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Oklahoma Will Return Hydroxychloroquine Stockpile For $2M Refund

Hydroxychloroquine, a drug used to prevent malaria and treat certain autoimmune conditions, is being studied to treat or prevent COVID-19.
George Frey
/
AFP via Getty Images
Hydroxychloroquine, a drug used to prevent malaria and treat certain autoimmune conditions, is being studied to treat or prevent COVID-19.

Oklahoma officials announced on Friday they are returning the state’s stockpile of hydroxychloroquine.

At the beginning of the pandemic, the U.S. Food and Drug Administration approved hydroxychloroquine to treat COVID-19. The medication became a household name once then-President Donald Trump hailed it as a potential game changer.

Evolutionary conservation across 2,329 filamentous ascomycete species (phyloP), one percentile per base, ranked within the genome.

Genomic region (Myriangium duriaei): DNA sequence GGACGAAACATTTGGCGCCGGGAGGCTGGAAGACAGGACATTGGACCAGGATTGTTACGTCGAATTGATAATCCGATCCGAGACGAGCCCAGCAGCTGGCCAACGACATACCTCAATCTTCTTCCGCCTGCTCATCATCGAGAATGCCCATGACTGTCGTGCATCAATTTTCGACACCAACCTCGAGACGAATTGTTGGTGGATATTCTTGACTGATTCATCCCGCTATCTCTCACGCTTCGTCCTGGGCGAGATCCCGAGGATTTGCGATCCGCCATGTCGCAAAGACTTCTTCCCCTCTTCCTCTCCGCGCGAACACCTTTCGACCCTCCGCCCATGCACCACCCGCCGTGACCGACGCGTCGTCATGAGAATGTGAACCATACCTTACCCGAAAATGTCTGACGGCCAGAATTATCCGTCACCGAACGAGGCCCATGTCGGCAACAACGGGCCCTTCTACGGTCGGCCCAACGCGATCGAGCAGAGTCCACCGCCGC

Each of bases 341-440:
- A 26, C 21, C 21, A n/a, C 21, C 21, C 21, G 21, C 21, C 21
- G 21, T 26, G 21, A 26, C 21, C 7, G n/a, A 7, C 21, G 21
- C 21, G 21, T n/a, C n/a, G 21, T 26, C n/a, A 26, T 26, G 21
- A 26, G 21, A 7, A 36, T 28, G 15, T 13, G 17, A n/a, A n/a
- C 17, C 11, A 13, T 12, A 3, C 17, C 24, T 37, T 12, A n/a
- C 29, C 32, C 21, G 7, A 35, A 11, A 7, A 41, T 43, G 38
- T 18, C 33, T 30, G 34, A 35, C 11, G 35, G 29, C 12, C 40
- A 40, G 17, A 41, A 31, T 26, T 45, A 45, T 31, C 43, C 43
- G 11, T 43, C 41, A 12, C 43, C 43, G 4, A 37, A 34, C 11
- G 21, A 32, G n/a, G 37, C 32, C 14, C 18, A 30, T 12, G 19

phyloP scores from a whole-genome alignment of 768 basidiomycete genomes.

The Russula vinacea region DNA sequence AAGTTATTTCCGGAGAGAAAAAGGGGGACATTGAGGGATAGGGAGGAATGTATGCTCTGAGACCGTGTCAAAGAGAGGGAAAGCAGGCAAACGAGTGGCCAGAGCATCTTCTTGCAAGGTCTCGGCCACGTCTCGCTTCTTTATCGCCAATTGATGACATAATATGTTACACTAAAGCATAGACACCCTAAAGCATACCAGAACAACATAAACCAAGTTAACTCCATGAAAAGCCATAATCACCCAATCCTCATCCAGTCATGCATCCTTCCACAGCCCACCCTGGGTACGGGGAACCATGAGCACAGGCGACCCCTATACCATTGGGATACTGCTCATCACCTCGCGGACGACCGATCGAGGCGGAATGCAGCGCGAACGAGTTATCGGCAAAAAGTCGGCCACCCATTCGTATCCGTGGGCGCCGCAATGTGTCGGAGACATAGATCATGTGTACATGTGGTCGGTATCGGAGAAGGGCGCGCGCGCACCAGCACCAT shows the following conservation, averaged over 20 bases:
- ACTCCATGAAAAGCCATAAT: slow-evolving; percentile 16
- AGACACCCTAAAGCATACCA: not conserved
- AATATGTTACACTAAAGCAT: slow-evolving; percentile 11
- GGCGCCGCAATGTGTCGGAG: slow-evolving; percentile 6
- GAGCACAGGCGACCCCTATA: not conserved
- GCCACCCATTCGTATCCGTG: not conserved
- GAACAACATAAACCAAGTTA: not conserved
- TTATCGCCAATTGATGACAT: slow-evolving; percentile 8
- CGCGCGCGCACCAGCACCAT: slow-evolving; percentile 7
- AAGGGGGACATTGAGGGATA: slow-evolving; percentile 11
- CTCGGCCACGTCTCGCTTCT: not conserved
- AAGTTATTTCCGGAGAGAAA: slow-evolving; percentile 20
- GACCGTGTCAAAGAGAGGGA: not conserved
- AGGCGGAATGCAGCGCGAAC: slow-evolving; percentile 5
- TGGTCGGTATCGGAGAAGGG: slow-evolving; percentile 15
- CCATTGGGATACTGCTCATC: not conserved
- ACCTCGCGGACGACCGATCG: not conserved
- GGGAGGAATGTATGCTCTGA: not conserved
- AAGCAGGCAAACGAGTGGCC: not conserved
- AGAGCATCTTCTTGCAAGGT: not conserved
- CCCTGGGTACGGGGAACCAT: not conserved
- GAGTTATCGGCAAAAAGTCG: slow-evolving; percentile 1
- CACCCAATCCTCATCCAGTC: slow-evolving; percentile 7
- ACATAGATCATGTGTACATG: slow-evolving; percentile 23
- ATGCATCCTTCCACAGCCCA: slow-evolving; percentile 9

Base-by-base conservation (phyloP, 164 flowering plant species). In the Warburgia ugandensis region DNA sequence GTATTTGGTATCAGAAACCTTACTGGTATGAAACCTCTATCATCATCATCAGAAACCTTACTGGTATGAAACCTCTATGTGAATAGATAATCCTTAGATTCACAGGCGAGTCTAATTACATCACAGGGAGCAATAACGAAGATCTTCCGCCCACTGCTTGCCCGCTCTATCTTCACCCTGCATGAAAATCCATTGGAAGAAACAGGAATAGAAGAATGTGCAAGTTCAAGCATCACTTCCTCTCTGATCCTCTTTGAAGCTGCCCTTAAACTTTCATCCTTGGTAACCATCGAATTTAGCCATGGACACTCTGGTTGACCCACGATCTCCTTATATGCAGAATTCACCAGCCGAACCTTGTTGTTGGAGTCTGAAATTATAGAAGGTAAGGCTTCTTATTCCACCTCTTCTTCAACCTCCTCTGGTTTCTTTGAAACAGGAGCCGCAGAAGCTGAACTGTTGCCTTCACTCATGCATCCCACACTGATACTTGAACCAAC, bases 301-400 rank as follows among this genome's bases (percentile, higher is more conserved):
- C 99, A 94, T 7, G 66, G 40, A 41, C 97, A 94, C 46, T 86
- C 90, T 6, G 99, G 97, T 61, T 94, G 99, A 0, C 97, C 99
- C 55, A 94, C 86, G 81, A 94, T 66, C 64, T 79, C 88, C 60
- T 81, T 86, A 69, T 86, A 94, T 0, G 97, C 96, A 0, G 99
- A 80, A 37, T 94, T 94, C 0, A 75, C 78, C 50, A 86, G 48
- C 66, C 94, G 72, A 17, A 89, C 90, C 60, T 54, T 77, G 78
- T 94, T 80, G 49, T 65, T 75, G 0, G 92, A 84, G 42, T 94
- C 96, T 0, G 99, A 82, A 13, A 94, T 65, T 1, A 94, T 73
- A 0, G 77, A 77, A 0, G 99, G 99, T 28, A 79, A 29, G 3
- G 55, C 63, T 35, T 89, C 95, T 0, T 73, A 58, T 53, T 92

Despite controversy at the time, Oklahoma health officials bought more than $2 million dollars worth of doses and built a stockpile. The FDA soon revoked the approval, as regulators found the drug to be not only ineffective but, in some cases, dangerous.

Attorney General Mike Hunter announced Friday that his office had reached an agreement with the drug’s manufacturer FFF Enterprises for a full refund.

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Catherine Sweeney reports for StateImpact Oklahoma, focusing on health.
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